Saleh’s death leaves Mohsen as the last surviving member of a group of tribesmen who rose to power in the late 1970s and clung on for the next three and a half decades. He is crucial to Saudi Arabia’s plans to win the Yemen war militarily, and may be the last hope for the survival of Islah, Yemen’s main Sunni Islamist party, which is caught between the Houthis and a regional environment that is increasingly hostile to Islamists. Yet his questionable past presents a considerable liability to Saudi Arabia and the United States if he maintains his current position or achieves higher office. Even his greatest supporters, meanwhile, question whether he is willing or able to act.
Roots of the Republic
The roots of Yemen’s current chaos lie in the 1962-70 civil war. During the war, Arab nationalist republicans, led by military officers and tribesmen, lined up against supporters of the imamate, a religious monarchy led by so-called Sayyids (Zaydi Shia Hashemites, descendants of the Prophet Muhammad) who imposed a tight set of restrictions, including religious education, age, and purity of bloodline, on anyone hoping to achieve high office.
Symbolic of the republicans’ success in toppling the imamate was the rise of a small group of young military officers from the hitherto marginal Sanhan clan to the commanding heights of power in Sanaa. Best known among them was Saleh, the former tank commander who maneuvered his way first to the head of the military and then to the presidency at the age of 36.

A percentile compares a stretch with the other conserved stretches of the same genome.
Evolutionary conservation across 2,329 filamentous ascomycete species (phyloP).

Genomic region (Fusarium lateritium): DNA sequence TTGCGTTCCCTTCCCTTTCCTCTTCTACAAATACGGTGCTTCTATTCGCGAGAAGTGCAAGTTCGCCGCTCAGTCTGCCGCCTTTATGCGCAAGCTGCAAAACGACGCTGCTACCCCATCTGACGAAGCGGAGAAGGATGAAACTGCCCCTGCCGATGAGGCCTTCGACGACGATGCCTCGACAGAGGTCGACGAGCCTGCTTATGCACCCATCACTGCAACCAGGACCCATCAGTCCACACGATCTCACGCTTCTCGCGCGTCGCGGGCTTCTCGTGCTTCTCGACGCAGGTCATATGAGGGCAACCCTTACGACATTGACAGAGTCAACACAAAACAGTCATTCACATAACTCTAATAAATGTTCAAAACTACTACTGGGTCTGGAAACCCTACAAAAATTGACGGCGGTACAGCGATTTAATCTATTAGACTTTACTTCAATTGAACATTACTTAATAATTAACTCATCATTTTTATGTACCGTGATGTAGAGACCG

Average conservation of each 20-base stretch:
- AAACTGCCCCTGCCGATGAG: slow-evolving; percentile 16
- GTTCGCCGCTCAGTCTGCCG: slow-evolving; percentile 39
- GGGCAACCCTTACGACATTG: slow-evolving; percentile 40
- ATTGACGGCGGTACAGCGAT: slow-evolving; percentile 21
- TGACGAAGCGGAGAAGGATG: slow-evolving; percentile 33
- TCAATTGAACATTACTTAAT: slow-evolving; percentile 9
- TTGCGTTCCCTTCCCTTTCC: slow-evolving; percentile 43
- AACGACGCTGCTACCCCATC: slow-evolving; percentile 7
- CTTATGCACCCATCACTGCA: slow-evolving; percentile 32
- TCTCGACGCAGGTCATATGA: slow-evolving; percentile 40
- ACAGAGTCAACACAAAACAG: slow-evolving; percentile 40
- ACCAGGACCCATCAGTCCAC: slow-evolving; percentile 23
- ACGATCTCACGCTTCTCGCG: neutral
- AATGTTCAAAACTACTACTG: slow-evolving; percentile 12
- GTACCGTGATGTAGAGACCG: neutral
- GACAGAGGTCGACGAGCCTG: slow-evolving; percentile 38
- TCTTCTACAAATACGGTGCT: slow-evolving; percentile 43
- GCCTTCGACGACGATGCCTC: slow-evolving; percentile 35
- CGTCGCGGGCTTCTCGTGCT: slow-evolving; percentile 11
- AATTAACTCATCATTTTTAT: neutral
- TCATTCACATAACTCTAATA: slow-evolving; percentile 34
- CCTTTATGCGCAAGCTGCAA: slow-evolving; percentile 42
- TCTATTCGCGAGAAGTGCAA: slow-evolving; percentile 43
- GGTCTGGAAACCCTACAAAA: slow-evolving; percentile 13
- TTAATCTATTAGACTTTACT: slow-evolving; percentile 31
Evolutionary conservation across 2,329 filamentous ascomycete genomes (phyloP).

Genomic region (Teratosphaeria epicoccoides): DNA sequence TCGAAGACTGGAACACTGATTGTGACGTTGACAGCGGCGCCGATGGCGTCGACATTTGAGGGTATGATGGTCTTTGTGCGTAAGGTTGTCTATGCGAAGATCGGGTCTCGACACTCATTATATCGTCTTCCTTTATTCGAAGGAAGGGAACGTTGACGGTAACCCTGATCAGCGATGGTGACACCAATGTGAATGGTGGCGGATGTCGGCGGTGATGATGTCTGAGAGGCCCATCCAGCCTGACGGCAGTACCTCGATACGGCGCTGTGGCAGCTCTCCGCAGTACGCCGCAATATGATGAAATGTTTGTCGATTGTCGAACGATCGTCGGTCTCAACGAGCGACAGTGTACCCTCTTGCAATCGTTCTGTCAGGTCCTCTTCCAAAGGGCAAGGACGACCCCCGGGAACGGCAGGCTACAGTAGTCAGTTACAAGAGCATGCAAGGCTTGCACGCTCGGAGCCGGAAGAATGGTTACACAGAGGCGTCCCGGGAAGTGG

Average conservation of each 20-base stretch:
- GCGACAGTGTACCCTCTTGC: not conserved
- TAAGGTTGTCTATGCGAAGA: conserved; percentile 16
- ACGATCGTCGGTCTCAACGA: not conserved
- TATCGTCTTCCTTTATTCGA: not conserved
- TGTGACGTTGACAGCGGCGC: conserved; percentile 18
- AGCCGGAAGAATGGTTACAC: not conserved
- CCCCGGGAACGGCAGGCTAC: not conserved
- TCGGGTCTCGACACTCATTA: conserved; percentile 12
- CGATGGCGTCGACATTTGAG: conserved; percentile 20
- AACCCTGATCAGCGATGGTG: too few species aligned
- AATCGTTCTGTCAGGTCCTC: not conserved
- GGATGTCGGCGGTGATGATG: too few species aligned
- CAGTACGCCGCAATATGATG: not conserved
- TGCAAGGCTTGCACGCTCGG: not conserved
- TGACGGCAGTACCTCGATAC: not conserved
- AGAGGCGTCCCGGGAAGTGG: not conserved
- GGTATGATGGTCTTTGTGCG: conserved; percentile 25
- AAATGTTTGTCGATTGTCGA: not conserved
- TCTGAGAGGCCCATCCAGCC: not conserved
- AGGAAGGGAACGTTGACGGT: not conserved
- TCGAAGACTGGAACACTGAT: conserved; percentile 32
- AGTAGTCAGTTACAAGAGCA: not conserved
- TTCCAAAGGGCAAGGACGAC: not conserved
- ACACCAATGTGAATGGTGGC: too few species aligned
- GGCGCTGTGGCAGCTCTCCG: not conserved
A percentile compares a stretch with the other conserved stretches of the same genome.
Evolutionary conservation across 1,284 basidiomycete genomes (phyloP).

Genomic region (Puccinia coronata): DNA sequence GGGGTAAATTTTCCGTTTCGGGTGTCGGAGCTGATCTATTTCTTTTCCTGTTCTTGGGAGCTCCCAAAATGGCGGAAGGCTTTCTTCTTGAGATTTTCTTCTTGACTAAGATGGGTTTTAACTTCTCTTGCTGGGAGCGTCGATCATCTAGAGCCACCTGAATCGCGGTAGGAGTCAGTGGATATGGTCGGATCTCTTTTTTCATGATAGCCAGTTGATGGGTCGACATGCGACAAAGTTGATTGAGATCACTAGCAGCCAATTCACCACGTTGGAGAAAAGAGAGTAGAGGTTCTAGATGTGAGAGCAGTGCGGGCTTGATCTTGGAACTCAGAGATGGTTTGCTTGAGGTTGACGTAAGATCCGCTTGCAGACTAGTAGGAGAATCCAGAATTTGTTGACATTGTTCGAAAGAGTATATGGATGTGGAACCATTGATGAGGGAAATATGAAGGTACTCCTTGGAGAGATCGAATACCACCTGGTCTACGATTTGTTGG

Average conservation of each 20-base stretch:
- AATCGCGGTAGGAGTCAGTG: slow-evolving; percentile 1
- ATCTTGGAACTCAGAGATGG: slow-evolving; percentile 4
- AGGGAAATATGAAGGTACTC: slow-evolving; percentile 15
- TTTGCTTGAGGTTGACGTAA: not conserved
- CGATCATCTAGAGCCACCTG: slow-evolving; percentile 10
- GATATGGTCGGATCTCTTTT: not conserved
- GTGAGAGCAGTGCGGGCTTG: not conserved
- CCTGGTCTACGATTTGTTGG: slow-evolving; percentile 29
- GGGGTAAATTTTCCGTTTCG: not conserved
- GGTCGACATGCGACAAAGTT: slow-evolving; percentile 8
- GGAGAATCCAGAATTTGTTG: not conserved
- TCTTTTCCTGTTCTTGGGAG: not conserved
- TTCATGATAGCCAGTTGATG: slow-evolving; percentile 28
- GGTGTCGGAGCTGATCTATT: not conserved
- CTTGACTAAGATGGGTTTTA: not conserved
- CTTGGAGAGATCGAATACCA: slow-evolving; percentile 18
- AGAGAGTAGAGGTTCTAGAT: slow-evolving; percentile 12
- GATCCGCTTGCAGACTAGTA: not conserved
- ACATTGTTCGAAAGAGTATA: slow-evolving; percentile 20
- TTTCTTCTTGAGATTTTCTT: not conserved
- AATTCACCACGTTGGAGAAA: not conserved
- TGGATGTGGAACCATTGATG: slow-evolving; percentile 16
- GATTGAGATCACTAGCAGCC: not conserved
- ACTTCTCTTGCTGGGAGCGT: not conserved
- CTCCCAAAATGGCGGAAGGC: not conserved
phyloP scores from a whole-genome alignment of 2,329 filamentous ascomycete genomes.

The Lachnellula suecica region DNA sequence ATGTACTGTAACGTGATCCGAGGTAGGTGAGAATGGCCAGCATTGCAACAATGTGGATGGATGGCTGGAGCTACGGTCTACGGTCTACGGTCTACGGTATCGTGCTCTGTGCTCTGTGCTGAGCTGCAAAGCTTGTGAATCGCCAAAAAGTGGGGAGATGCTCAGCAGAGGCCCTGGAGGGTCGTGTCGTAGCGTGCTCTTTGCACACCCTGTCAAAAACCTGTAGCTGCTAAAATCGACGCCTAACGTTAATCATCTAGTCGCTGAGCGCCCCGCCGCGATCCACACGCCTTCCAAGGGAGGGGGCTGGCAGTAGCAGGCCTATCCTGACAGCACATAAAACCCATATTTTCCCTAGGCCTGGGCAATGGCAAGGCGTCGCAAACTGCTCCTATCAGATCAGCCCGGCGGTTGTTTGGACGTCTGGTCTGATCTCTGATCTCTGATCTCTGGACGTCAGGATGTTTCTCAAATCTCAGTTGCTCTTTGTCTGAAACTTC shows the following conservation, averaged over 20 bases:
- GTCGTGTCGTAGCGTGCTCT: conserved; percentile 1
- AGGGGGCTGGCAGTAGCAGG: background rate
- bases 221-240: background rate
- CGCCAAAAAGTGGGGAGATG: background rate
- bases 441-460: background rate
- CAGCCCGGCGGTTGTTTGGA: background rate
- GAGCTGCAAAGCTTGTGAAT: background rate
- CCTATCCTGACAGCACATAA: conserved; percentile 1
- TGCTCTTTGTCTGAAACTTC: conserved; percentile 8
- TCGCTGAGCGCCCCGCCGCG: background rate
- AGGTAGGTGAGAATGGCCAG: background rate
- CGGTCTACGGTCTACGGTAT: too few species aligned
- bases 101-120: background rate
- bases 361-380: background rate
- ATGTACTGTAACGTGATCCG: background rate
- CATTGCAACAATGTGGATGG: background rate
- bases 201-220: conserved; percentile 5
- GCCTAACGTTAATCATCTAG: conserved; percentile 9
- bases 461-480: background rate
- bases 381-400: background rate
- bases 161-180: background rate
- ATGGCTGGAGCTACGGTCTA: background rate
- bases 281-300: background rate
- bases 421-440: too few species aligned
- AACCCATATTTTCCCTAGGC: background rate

Urban legend in Yemen has it that Saleh’s ascent was planned during qat chews attended by Sanhan clansmen who had fought for the republican cause during the war. The Sanhan agreed, the story goes, that the gregarious and wily Saleh, at the time heading the military command in Taiz governorate and backed by the region’s business leaders, would act as frontman for the clan. A line of succession was plotted out – an important measure given the short life expectancy of Yemeni presidents at the time. If and when Saleh was killed, he would be replaced by Mohsen, who was building a power base at the military’s central command in Sanaa.
President Ahmad al-Ghashmi was assassinated in June 1978, less than a year after his predecessor Ibrahim al-Hamdi had also been killed (Hamdi was the republic’s third president in a decade). The Sanhan took the initiative, seizing key military installations, lobbying for tribal support, and raising funds to buy the loyalty of the military rank and file. Mohsen, a close Saleh ally and his senior in the Sanhan hierarchy, took over the military headquarters in Sanaa. A month later, Saleh was president.
Bolstered by a second pact between the Sanhan and an influential tribal sheikh, Abdullah Hussein al-Ahmar, the putative republic was prevented from unraveling into an accelerating cycle of assassinations and political intrigue, as it had seemed poised to do. Saleh would remain in power for the next 33 years. In the interim, he would put down a leftist insurgency, unify his republican North Yemen with the socialist South in 1990, and win a civil war against the Southerners after an attempted breakaway in 1994, before becoming mired in diverse challenges to his authority, including from his closest allies.